Roglic: I'm here to win the Vuelta a Espana

Primoz Roglic (Jumbo-Visma) has stated categorically that he will be going for the overall victory in the Vuelta a España.

Third overall in the Giro d'Italia in June and the winner of two stages, as well as fourth overall in the Tour de France the year before, Roglic has stated that his mission in Spain is to go for his first outright victory in a Grand Tour.

Roglic looked to be on track for the top spot in the Giro d'Italia this June, but then his hopes faded in the third week after he fell ill and was injured in crashes.

"I want to win and I'm going to try to win," Roglic told a small group of reporters at a press conference on Thursday evening, two days before the Vuelta start. "The podium is a nice place, but I've already done that at the Giro. I want to fight as hard as possible to win."

Having not raced since the Slovenian Nationals in late June in order to concentrate on getting back to his full health post-Giro, Roglic then opted to miss out on the Tour de France and go for the Vuelta. He says he is feeling good, saying, "I am ready to start the race," but was wary about the title of number one favourite that many observers have awarded him.

"Everyone starts from zero on Saturday and every day is a challenge and a fight," he pointed out cautiously. "I'm doing the Vuelta for the first time, but we have a really strong team and I'm looking forward to it."

Missing out on the Tour he said, "was and wasn't a disappointment. You have to be ready for the races you do and I wasn't ready. So it's easier to see our guys being there and doing well than being there myself and really suffering day by day."

Subsequently switching to the Vuelta was "not so hard to do. There are a lot of different races and always some new challenges, and this is one of them."

As for how the GC roles will be divvied up in Jumbo-Visma, given co-leader Steven Kruijswijk has also just clinched a Grand Tour podium finish with third place in the Tour de France, as well as taking fourth in the Vuelta a España last year, Roglic opted for a slightly cryptic generalization, saying "we have a strong team here, with George [Bennett] too, and the stronger the guys are, the better for all of us."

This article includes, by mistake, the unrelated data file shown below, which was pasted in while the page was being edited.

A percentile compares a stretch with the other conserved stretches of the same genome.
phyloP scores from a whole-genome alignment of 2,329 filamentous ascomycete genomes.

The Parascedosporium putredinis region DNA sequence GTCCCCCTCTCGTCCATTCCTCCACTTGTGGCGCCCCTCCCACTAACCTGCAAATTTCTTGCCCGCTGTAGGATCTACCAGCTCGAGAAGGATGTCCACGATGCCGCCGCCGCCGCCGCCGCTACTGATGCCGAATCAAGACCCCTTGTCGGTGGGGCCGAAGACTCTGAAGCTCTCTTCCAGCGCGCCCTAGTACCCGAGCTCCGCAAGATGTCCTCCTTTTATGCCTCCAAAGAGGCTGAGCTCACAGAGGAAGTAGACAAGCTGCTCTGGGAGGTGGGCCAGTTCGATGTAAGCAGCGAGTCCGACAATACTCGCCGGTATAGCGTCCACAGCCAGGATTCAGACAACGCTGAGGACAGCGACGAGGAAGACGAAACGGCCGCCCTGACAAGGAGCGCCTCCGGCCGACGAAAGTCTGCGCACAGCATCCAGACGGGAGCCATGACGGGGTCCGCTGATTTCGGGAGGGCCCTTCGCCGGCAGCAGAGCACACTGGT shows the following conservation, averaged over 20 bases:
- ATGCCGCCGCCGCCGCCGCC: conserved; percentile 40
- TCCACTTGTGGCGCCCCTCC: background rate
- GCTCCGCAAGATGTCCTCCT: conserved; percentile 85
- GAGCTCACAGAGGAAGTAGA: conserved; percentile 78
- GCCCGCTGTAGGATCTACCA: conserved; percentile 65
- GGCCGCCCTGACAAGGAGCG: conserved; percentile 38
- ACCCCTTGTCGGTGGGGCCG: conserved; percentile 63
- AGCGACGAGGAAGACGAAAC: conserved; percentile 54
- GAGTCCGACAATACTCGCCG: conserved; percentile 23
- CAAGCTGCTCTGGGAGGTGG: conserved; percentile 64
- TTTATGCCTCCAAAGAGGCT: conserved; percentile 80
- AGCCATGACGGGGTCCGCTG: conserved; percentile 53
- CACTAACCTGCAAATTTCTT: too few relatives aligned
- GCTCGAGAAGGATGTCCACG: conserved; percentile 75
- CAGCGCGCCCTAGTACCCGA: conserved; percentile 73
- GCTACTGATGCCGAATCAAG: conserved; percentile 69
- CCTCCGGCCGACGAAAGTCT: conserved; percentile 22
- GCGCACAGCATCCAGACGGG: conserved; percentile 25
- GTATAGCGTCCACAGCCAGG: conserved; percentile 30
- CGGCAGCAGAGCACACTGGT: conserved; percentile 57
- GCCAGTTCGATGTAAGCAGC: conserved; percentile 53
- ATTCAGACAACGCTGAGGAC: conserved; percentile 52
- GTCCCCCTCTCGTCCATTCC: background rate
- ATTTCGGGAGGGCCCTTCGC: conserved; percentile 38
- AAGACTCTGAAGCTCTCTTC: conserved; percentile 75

"We'll just try to stay up there on GC for as long as possible and see how it goes. For us we try to do what is the best for the team, so we have to try to win the race."

Although the Vuelta is well-known for its summit finishes, Roglic has won three time trials, two this year, in the Giro d'Italia and he said the Pau time trial in the Spanish Grand Tour was going to be of particular importance.

Regardless of the result this autumn in Spain, Roglic also said that with such a lengthy list of victories this spring in his palmares, in one sense the pressure was off.

"It's also a new thing for me, to finish the season with the Vuelta, how I will function in this race, also in the upcoming races afterwards. But it's nice to start."

He has not checked out any specific stages but will be "trying to go as well as possible throughout. When you've in good shape, it's not such a problem to ride in one place or another. We'll see how it goes."

For Jumbo-Visma, having won the first stage of the Giro and the Tour this year, rounding this off with a victory in the opening TTT on Saturday would be a notable hat-trick for a single team.

"It would be great," Roglic said with a smile. "Nobody would complain about that."

Thank you for reading 5 articles in the past 30 days*

Join now for unlimited access

Enjoy your first month for just £1 / $1 / €1

*Read any 5 articles for free in each 30-day period, this automatically resets

After your trial you will be billed £4.99 $7.99 €5.99 per month, cancel anytime. Or sign up for one year for just £49 $79 €59

Join now for unlimited access

Try your first month for just £1 / $1 / €1

Alasdair Fotheringham

Alasdair Fotheringham has been reporting on cycling since 1991. He has covered every Tour de France since 1992 bar one, as well as numerous other bike races of all shapes and sizes, ranging from the Olympic Games in 2008 to the now sadly defunct Subida a Urkiola hill climb in Spain. As well as working for Cyclingnews, he has also written for The IndependentThe GuardianProCycling, The Express and Reuters.